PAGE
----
KUALA LUMPUR -- Malaysian Prime Minister Muhyiddin Yassin on Wednesday extended his country's coronavirus lockdown by two weeks from the initial cutoff point at the end of this month, with cases continuing to rise by the hundreds each day.
In a live televised address, Muhyiddin said the extension until April 14 was to prevent direct human contact that could accelerate second and subsequent waves of infections. The country recorded 172 new cases on Wednesday, bringing the total to 1,796 with 17 deaths.
"I was briefed by the National Security Council that we can see a higher number of new cases if we don't act quickly," Muhyiddin said. "The trend of new positive COVID-19 cases is still happening, and the trend is expected to continue for some time until it starts to decline.
"This demands the government to extend the Movement Control Order for a longer period."
Malaysia imposed the original lockdown only a week ago. The impact quickly rippled into neighboring Singapore, where the government was forced to help businesses that employ Malaysian commuters and reassure the public that there would be no shortages of food imported across the border.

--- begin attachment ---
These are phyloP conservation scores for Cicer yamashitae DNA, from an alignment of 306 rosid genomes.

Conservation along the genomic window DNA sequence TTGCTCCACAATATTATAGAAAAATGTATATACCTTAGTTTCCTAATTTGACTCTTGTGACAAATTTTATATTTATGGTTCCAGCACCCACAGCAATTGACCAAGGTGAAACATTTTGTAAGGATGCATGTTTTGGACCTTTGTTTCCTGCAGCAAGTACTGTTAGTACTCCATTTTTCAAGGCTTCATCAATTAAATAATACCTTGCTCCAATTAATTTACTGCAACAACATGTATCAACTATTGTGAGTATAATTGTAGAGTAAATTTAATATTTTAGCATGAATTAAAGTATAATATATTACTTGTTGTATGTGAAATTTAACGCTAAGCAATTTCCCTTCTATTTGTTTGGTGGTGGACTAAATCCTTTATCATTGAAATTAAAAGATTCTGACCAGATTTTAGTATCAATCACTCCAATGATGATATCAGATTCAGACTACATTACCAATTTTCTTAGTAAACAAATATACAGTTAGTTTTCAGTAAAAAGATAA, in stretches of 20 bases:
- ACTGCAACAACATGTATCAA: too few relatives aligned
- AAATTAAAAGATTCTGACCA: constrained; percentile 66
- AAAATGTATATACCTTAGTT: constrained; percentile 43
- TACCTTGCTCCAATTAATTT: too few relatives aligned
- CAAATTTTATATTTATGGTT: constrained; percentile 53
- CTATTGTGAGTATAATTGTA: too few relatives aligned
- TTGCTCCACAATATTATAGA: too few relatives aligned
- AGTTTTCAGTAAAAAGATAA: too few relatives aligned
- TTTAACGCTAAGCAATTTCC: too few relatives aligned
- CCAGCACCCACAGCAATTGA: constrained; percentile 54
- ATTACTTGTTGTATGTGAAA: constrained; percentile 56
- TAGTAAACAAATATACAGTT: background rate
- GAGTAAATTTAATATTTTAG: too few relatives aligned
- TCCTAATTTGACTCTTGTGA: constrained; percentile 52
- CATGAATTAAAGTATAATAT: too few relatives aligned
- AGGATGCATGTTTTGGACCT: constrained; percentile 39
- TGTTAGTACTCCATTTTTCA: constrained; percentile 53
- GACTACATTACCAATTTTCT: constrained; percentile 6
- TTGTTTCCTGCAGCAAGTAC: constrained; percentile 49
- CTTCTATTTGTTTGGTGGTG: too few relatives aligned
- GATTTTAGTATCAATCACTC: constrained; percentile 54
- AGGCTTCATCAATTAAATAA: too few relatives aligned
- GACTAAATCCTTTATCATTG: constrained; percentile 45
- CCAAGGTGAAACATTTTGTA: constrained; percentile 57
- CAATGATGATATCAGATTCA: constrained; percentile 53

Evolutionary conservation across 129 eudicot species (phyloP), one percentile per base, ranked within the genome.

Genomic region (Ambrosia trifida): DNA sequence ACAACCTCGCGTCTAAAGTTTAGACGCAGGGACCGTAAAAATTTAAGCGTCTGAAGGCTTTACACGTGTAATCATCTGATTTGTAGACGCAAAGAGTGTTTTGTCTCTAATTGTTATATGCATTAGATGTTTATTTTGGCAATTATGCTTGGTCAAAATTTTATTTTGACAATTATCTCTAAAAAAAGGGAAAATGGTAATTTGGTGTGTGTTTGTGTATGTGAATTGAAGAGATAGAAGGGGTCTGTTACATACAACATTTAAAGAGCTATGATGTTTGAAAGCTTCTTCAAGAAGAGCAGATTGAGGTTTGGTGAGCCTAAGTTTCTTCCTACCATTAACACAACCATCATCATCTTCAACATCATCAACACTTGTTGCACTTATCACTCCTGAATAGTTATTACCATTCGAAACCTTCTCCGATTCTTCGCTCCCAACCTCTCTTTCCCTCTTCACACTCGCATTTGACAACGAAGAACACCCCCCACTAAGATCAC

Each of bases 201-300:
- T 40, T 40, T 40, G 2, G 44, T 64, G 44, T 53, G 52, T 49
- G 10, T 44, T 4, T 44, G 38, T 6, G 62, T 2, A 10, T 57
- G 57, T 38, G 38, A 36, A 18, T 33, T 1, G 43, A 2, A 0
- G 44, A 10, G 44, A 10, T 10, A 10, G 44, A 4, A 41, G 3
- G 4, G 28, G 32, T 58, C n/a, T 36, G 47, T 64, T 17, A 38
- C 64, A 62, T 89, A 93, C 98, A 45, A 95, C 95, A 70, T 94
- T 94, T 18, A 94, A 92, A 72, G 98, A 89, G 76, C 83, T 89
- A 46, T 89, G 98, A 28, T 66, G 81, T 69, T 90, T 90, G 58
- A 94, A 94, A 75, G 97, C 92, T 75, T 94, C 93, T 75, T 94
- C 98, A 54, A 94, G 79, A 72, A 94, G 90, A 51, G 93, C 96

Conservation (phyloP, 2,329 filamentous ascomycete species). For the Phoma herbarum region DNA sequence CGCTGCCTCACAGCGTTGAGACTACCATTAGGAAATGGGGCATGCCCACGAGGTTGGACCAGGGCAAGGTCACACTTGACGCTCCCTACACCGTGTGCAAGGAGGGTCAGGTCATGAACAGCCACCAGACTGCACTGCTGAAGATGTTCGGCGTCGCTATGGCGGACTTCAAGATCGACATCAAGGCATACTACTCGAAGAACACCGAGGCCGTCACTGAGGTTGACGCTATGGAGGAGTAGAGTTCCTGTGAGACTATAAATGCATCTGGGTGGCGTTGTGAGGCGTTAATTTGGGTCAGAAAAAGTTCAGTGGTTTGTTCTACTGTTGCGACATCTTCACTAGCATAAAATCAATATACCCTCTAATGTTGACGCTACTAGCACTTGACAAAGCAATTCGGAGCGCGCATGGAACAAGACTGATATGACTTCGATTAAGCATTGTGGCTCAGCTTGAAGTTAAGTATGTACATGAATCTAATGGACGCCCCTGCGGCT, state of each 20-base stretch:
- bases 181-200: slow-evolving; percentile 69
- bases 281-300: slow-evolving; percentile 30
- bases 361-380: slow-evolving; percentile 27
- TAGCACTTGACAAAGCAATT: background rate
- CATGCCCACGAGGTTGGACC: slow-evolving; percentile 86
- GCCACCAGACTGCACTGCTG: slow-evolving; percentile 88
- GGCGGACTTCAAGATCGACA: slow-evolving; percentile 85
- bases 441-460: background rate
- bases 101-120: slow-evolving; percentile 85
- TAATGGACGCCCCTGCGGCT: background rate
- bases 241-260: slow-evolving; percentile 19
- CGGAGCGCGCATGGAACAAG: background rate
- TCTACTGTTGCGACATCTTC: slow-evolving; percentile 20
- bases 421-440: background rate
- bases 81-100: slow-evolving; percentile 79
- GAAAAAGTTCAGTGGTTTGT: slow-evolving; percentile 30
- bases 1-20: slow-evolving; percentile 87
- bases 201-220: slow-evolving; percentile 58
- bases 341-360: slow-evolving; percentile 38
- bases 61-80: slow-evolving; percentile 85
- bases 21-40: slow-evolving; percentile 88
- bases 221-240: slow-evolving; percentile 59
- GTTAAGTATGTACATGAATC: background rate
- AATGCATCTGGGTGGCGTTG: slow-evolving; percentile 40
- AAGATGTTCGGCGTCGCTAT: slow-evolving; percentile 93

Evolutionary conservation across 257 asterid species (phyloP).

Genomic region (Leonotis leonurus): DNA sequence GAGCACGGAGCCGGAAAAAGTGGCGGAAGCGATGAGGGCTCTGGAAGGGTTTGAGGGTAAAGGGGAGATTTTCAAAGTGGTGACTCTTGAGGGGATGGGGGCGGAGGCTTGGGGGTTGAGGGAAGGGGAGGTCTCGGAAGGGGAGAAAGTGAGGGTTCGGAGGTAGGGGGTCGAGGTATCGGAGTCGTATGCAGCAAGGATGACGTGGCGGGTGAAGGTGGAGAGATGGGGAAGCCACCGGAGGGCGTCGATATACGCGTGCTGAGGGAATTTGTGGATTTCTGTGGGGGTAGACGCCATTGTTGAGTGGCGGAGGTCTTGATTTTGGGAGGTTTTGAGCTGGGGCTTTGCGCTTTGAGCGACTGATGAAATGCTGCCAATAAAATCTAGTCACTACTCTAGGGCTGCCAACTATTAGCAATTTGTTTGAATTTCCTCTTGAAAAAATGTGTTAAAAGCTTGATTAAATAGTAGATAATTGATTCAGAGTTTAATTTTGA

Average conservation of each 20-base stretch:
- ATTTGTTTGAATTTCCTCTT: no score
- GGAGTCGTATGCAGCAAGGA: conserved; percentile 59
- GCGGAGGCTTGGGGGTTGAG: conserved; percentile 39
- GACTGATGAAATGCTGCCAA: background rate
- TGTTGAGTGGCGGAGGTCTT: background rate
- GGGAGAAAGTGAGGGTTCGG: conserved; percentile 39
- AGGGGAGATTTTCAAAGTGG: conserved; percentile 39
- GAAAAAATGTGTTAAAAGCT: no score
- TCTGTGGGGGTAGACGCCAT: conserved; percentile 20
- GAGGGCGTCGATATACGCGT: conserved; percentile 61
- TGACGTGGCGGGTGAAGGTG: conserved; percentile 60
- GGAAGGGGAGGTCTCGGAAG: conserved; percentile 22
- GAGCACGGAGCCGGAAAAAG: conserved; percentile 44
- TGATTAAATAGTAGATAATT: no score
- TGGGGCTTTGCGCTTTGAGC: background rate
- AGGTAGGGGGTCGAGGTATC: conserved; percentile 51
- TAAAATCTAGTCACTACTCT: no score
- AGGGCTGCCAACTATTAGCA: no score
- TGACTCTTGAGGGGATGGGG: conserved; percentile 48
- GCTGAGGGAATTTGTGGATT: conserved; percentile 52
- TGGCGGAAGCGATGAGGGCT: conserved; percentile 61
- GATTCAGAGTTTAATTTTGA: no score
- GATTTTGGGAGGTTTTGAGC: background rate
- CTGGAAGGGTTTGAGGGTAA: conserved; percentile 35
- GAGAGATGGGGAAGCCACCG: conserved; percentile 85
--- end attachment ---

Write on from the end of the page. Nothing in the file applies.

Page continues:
This time, Muhyiddin did not rule out the possibility of the lockdown being extended further, beyond April 14.
"The Movement Control Order will be reviewed from time to time," he said. "If there is a necessity to be extended again, I will make the announcement, but what's more important is that you [Malaysians] must be ready to stay longer at home."
To ease mounting financial pressures, the prime minister also announced a six-month automatic moratorium on monthly installment repayments on loans taken out by individuals and small or midsize enterprises.
The government is expected to unveil a second economic stimulus package on Friday, on top of the $4.8 billion plan and other relief measures already announced.